One fine day, a friend, Jon, came up to me with a 3D print request. He wanted to print out parts to help in some of his experiments. I asked him to explain and here are his plans for with the printed parts.
A thin film is typically a very thin layer of advanced materials which is generally found in household electronics, batteries and other everyday use items like mirror having a silvered coat on the back, reflection coats on window panes, compact or digital versatile discs, tapes, touch phone screens etc.
Jon was trying to perform tests on a new structure, for which the testing machines in the lab were not suitable. So, he wanted to create a customized interface between the the testing machines to and the new material. That is where the 3D printers came in. He printed out a few parts and tried this out.
Audrey Harnagel, rising Penn senior, recently completed the Hoesley Digital Literacy Fellows Program.
As we enter summer, we would like to acknowledge some of the incredible collaborations we’ve had with students this year. Today we’re delving into the work of Audrey Harnegel, a rising senior at Penn, who works in multiple disciplines and was a fellow in this year’s Hoesley Digital Literacy program. This program is designed for students who may not be familiar with technology topics such as Graphic Design and Visual Literacy, Web Design, Spreadsheets and Excel. The library staff who collaborate with students in this program focus on building confidence, providing learning strategies, and encouraging creative exploration of software and technologies commonly used in the workplace. Comfort and confidence with, and a strong foundation in technology skills can provide a valuable edge in many job and internship searches. Audrey was kind enough to answer a few questions about her experiences with Hoesley program activities below:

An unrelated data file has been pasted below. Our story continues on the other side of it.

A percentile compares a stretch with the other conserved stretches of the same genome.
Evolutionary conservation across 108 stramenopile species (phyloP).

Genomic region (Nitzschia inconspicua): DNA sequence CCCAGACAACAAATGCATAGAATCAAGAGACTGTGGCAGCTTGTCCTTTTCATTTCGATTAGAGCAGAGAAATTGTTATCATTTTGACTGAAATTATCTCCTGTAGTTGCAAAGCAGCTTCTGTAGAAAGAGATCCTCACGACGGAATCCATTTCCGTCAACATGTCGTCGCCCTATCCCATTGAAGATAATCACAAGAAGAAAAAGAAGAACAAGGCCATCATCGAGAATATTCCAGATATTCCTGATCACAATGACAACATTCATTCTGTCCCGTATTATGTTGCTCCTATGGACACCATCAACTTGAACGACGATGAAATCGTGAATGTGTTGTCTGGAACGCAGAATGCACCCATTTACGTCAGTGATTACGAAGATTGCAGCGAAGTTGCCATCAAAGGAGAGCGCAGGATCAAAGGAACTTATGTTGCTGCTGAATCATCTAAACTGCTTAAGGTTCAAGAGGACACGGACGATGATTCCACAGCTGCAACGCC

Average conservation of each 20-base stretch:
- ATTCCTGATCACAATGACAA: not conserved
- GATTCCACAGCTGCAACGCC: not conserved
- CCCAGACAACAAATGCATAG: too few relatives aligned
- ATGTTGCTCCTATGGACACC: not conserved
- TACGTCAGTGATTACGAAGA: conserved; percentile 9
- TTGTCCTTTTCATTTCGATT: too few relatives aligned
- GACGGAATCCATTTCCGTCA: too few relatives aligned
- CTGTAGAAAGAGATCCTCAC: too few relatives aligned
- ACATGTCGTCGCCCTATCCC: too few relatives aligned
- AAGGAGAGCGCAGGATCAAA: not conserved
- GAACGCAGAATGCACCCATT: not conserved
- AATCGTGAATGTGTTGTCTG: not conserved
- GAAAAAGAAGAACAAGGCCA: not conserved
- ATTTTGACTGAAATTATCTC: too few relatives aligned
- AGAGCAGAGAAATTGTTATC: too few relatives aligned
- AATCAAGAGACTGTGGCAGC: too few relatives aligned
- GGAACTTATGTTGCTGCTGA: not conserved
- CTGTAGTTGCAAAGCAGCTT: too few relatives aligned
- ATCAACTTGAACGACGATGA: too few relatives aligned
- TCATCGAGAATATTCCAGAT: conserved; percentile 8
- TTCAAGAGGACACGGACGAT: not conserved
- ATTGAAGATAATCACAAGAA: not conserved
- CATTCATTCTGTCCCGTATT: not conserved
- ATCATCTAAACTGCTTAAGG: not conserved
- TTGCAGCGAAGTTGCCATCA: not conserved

Copyright can often be used as a method to “control” academic work. This brown-bag discussion will address how librarians and authors can use copyright as a tool to distribute scholarship more effectively through channels like Hathi-Trust, ScholarlyCommons, and sites like Academia.edu. Join us for a session that will increase your existing copyright knowledge and address copyright issues that affect both librarians and the communities we serve.
Please feel free to send in advance questions or scenarios you’d like to see discussed. The workshop is open to all professional and support staff in the library, with the usual provision that operational requirements of all units must be met and supervisory approval obtained in advance, as well as others from the Penn Community. So feel free to pass this on to whomever you think may be interested.
Want to look at how city demographics have changed over decades? Interested in putting data about health, housing, or quality of life indicators on a map? Want to make a neighborhood or regional policy or marketing proposal based on conditions or needs? The Penn Libraries subscribes to Social Explorer, PolicyMap, and SimplyMap, online mapping tools that allow you to easily find and map Census, policy, and business data for the United States. Come to the Simple Mapping Tools WICshop onJune 2ndin the Collaborative Classroom to get a hands-on introduction to all three tools and see how they can support your research. You can find more information about the years and topics included, data export formats available, and more at the Online Mapping Tools guide, and register for the WICshop here.